6. Using Airline Accounts for Free Flights
Be careful with your airline accounts or a hacker may get a free holiday from you. Uaware reported that British Airways accounts sell for £31.94, a 375 percent increase between 2018 and 2019.
A hacker can use your financial information to book themselves a trip to sunny beaches, but that can be risky. Flights don’t come cheap, so using stolen information to book a flight has a very high chance of alerting the bank.
As such, hackers are more interested in the flight points on your account, which they can spend on “reward holidays.” This tactic makes less of a financial footprint and is harder to spot.
7. Scraping PayPal Accounts
As you might expect, hackers are keen to get a hold of accounts with payment information on them. PayPal accounts are no different, but these do have an added bonus; the PayPal balance.
When a hacker gains access to a PayPal account, they’ll check to see if it has any money on it. If it does, they can then sell on the account on the dark web. How much the account sells for depends on how high the balance is.
But wait a moment; why don’t hackers take the money instead of selling the account? Sometimes, hackers don’t feel like taking the risk. PayPal keeps a close eye on transactions, so it requires a skilled hacker to extract the funds successfully.
As such, a hacker who doesn’t feel confident will sell the account onto someone with expertise in laundering. It’s like if someone knew the blueprints to a jewelry store, but didn’t have the tools to rob it. They instead sell the plans to a professional group who can do the job better.
8. Fortnite Accounts as “Mules”
This commodity may be the strangest entry out of all of them; after all, Fortnite is free to play! Why would anyone pay money for something that’s available for free?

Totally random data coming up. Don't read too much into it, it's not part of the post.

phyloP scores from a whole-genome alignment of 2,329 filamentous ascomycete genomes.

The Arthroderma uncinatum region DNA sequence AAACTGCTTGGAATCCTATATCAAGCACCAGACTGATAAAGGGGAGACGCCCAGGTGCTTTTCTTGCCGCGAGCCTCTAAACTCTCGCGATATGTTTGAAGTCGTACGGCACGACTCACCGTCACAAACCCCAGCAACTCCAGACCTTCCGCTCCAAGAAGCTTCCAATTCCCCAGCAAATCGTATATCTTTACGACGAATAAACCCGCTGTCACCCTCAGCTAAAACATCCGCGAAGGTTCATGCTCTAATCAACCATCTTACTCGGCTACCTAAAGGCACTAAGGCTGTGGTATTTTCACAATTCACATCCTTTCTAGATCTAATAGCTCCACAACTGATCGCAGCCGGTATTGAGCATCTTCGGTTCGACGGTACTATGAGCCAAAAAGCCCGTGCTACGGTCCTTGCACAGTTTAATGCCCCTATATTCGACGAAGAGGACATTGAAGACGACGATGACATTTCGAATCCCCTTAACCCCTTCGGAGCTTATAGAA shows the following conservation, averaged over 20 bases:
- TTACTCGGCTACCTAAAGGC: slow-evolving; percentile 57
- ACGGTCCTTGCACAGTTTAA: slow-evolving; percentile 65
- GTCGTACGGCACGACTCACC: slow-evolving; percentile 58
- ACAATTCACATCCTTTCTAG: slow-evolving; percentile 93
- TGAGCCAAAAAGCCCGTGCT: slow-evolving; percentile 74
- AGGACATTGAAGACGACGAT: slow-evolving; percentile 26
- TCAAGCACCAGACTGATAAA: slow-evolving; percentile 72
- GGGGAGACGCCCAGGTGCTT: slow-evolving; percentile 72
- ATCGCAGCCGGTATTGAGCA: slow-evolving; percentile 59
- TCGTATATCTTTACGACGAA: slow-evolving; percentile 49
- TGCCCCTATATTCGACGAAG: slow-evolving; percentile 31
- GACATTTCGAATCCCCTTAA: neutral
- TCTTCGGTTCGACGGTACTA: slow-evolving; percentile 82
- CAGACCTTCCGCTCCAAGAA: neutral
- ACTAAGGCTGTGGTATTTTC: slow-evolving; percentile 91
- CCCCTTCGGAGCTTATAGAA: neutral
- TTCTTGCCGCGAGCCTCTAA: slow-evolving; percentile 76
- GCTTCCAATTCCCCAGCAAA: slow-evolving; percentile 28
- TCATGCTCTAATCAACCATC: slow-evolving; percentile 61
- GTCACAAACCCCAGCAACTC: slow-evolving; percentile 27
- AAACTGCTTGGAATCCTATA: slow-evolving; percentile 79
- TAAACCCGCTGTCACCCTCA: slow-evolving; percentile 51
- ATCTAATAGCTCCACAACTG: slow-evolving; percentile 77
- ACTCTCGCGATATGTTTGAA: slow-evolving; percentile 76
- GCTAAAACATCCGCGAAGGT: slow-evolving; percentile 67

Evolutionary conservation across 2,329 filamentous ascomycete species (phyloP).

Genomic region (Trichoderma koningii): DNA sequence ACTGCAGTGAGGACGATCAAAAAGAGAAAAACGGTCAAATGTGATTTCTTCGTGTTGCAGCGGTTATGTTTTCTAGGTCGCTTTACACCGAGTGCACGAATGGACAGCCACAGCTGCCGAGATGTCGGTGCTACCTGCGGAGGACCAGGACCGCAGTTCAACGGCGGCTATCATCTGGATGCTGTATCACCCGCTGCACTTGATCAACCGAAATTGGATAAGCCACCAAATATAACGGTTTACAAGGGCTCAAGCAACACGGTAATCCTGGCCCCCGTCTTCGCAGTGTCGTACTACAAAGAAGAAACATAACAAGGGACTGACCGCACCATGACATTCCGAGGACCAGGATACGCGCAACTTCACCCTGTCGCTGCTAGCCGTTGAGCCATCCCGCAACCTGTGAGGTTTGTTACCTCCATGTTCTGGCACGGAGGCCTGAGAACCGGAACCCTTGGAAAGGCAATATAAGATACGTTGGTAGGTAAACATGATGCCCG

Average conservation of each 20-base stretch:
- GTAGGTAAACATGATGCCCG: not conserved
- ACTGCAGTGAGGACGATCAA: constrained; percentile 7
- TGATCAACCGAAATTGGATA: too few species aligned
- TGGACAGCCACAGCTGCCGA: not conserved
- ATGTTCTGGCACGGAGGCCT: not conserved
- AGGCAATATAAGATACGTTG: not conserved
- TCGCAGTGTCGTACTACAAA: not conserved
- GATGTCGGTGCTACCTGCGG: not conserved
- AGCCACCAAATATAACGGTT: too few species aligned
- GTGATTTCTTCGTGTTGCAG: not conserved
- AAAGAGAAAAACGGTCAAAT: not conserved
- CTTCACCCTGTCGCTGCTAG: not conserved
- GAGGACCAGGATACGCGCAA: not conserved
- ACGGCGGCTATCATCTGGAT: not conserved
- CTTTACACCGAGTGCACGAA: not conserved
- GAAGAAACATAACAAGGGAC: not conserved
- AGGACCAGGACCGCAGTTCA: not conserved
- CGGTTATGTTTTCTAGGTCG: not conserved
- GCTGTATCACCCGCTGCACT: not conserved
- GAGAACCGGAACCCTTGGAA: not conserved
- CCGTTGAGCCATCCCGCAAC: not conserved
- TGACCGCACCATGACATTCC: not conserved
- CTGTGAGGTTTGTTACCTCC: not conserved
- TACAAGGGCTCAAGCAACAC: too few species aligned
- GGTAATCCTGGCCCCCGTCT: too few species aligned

The key is not the account itself, but what’s on it. Fortnite accounts are free to create, but you can spend money on in-game items. Some items are only obtainable if the player completes a tough challenge, such as being the last one standing out of 100 people.
Fortnite also supports upgrading accounts to unlock special features. For example, playing Battle Royale is free, but the “Save the World” game mode requires a founder’s pack. It costs $39.99 to upgrade, which makes these accounts a hot commodity on the dark web.
As such, if a hacker gets their hands on an account with rare items or the founder’s pack on it, they can flip them for a fraction of the total price paid. The more and rarer the items, the higher the price it can command on the dark web.
Hackers can also make use of accounts with little to no items. Variety reported on hackers loading up “mule accounts” with the in-game currency, V-Bucks, using stolen credit card credentials. They then sell on the account for a fraction of the cost.
For example, someone could purchase $50-worth of V-Bucks using stolen cards, then sell it on the dark web for $20. The hacker “cleans the trail” and earning themselves $20, while the purchaser gets a significant discount on in-game items.
Staying Safe From the Dark Web
People use the dark web to sell illegal goods, but it also has a bustling market for accounts. While banking and financial accounts are obvious commodities, be sure to keep your other accounts secure. Who knows how a hacker may use them!
If you’re curious about this underground marketplace, be sure to read the reasons why you should avoid the dark web.